Waukesha County

COVID-19 Vaccine: Learn more at www.waukeshacounty.gov/covidvaccine

Naloxone Administration Training has Saved 88 Lives in First Two Years of Waukesha County's Plan to Fight Opioids Crisis


Today, Waukesha County officials are announcing that within the first two years of participation in the Wisconsin Prescription Drug Overdose (PDO) grant, 88 lives have been documented as saved due to administration of naloxone by professionals and individuals who received our overdose response training. The announcement coincides with National Prevention Week, which includes education and training events across Waukesha County.

 

“The PDO project has expanded collaborations between the County, our local partners, and individuals. Investing resources has strengthened relationships and improved public safety,” said Waukesha County Executive Paul Farrow. “People countywide want to change the perception around an opioid drug overdose because they know that when you are trained to rapidly respond with naloxone, you can save a life.”

 

Two-year outcomes since the work of the PDO project began in May 2017 to present include:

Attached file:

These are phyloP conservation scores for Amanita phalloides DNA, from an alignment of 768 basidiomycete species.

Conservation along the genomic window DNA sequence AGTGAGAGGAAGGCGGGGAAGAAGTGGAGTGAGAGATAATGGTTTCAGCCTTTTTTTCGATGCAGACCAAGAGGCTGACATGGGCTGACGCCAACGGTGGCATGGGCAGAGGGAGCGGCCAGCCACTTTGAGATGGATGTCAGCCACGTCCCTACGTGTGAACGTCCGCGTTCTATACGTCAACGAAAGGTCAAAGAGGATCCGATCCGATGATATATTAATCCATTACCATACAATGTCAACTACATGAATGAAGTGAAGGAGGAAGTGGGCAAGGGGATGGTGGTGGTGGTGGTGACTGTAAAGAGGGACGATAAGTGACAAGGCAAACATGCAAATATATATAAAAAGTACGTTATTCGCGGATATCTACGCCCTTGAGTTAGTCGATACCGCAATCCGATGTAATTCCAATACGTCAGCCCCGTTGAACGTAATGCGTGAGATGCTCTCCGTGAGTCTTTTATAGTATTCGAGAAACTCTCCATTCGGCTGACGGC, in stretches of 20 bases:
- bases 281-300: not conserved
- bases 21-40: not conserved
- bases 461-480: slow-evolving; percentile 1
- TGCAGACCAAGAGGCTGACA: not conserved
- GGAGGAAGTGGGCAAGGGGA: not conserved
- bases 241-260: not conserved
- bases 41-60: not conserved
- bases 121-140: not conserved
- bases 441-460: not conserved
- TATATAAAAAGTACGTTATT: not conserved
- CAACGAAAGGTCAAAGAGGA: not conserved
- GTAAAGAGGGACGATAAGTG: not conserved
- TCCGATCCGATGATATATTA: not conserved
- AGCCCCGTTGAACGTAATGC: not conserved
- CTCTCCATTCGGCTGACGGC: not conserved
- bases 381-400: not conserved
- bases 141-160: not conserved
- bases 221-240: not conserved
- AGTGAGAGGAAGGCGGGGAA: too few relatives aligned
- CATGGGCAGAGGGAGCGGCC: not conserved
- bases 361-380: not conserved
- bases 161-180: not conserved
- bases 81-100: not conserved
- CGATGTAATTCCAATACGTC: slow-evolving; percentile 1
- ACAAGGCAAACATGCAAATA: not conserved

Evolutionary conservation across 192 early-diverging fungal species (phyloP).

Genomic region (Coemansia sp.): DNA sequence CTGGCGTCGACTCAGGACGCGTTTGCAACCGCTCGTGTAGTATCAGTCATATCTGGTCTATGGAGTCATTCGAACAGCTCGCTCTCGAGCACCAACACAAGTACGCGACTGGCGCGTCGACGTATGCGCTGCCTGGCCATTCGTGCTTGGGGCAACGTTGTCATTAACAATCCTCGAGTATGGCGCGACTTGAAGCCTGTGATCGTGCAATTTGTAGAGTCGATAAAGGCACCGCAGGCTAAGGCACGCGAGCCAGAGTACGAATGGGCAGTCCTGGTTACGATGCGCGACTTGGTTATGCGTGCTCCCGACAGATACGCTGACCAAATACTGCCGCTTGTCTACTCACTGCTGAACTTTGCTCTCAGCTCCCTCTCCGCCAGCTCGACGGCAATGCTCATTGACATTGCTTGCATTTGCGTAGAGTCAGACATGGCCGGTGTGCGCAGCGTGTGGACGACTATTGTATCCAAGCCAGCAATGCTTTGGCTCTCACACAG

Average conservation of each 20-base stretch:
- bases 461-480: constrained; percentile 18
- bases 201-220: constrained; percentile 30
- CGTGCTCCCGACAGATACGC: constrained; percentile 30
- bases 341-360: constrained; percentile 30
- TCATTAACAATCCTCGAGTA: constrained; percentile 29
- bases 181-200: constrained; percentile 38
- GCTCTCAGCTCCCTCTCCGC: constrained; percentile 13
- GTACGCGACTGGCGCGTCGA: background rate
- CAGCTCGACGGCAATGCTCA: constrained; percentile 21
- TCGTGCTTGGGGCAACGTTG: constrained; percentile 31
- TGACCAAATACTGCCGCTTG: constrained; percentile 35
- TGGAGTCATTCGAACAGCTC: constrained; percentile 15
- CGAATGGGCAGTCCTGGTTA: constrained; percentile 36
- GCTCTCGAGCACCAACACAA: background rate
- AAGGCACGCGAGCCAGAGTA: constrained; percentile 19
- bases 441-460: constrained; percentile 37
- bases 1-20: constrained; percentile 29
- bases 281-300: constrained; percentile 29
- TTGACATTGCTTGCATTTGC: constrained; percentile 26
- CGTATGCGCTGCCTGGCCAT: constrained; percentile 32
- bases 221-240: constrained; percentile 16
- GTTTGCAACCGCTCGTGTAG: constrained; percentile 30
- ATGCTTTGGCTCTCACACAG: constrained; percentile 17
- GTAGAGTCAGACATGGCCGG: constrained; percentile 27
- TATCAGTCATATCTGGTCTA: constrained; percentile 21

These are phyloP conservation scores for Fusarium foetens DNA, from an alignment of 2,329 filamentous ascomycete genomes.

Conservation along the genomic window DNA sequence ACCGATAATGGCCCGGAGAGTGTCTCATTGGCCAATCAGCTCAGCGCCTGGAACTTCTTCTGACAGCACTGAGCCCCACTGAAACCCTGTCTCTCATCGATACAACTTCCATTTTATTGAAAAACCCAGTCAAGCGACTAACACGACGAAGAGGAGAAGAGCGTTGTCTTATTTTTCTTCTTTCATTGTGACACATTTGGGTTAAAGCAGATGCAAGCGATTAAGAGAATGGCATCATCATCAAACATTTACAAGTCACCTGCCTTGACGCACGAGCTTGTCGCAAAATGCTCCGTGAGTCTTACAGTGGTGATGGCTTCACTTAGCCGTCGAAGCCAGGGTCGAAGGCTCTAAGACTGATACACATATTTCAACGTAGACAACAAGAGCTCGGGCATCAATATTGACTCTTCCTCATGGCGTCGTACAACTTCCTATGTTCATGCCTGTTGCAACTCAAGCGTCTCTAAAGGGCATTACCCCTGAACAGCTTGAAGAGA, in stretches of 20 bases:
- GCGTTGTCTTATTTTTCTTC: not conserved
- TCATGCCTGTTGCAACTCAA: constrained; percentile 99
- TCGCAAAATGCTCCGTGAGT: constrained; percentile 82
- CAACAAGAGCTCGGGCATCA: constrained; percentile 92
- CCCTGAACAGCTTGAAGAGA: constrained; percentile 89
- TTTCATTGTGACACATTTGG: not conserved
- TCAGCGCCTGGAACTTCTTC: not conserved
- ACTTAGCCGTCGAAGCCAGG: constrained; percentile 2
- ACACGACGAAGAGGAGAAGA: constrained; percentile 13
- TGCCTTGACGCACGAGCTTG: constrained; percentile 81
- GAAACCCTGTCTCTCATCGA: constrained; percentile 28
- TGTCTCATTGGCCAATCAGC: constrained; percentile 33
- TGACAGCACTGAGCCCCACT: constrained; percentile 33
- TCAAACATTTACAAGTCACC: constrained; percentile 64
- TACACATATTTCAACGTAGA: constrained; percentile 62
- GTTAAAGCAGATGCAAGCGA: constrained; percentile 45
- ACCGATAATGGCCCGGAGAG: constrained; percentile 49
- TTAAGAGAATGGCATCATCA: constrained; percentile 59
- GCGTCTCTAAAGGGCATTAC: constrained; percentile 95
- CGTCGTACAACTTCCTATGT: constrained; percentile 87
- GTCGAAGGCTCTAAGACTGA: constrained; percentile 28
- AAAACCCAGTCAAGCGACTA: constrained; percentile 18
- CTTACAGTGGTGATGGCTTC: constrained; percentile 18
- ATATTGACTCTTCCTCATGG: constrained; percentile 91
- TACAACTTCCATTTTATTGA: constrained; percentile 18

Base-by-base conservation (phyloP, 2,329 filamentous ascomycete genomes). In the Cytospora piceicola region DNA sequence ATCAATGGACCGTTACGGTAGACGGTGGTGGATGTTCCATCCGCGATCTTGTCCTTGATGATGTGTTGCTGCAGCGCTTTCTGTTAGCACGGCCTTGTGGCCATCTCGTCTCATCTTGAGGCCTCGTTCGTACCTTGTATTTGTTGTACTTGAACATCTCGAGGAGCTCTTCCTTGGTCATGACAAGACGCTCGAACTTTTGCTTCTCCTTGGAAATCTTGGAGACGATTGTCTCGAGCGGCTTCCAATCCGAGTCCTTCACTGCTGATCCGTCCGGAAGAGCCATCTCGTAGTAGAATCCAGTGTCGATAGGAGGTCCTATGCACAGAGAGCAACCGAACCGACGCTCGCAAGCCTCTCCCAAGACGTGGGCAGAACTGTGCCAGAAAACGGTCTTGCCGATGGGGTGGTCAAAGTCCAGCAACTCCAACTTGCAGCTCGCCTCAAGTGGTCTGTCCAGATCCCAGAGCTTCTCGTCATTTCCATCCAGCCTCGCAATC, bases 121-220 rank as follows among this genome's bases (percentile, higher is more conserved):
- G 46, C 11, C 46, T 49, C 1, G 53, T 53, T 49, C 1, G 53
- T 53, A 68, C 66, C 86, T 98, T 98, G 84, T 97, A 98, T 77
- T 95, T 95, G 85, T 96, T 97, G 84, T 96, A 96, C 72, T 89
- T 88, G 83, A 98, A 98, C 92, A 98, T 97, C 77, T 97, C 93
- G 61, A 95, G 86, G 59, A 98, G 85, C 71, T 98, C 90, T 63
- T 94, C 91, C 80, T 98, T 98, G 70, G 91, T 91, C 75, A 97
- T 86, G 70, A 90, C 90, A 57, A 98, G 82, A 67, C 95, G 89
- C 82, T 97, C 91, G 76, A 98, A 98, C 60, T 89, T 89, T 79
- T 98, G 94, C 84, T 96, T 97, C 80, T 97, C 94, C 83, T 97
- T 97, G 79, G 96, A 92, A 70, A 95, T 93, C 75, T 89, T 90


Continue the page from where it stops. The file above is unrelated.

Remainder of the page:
• 88 overdose reversals documented by the Department of Health & Human Services (DHHS), 86 of the lives saved were with naloxone provided at the trainings
  • 282 Opioid Overdose Education Trainings conducted for 3,203 people, and 2,860 naloxone (brand name: Narcan) kits distributed free of charge
  • 825 law enforcement officers trained from 29 agencies
  • 283 individuals received direct outreach from DHHS within 72 hours of experiencing an opioid overdose

 

About Waukesha County’s Plan to Fight the Opioids Crisis

Waukesha County receives $225,522 per year for five years by the state’s participation in the Wisconsin Prescription Drug/Opioid Overdose-Related Deaths Prevention Project (WI-PDO), a federal grant from the Substance Abuse and Mental Health Services Administration (SAMHSA). The work focuses on the reduction of deaths and adverse events among individuals through major activities of (1) training first responders and other key community sectors on the prevention of overdose-related deaths, (2) purchasing and distributing naloxone to those trained, (3) direct outreach to overdose survivors within 72 hours to connect them to treatment and effective supports for them and their families, and (4) environmental scanning to identify opportunities for improved collaborative efforts.

 

Go towww.samhsa.gov and www.waukeshacounty.gov/overdoseprevention for information about the WI-PDO grant, trainings, and events. Follow DHHS on Twitter at @WaukeshaCoHHS.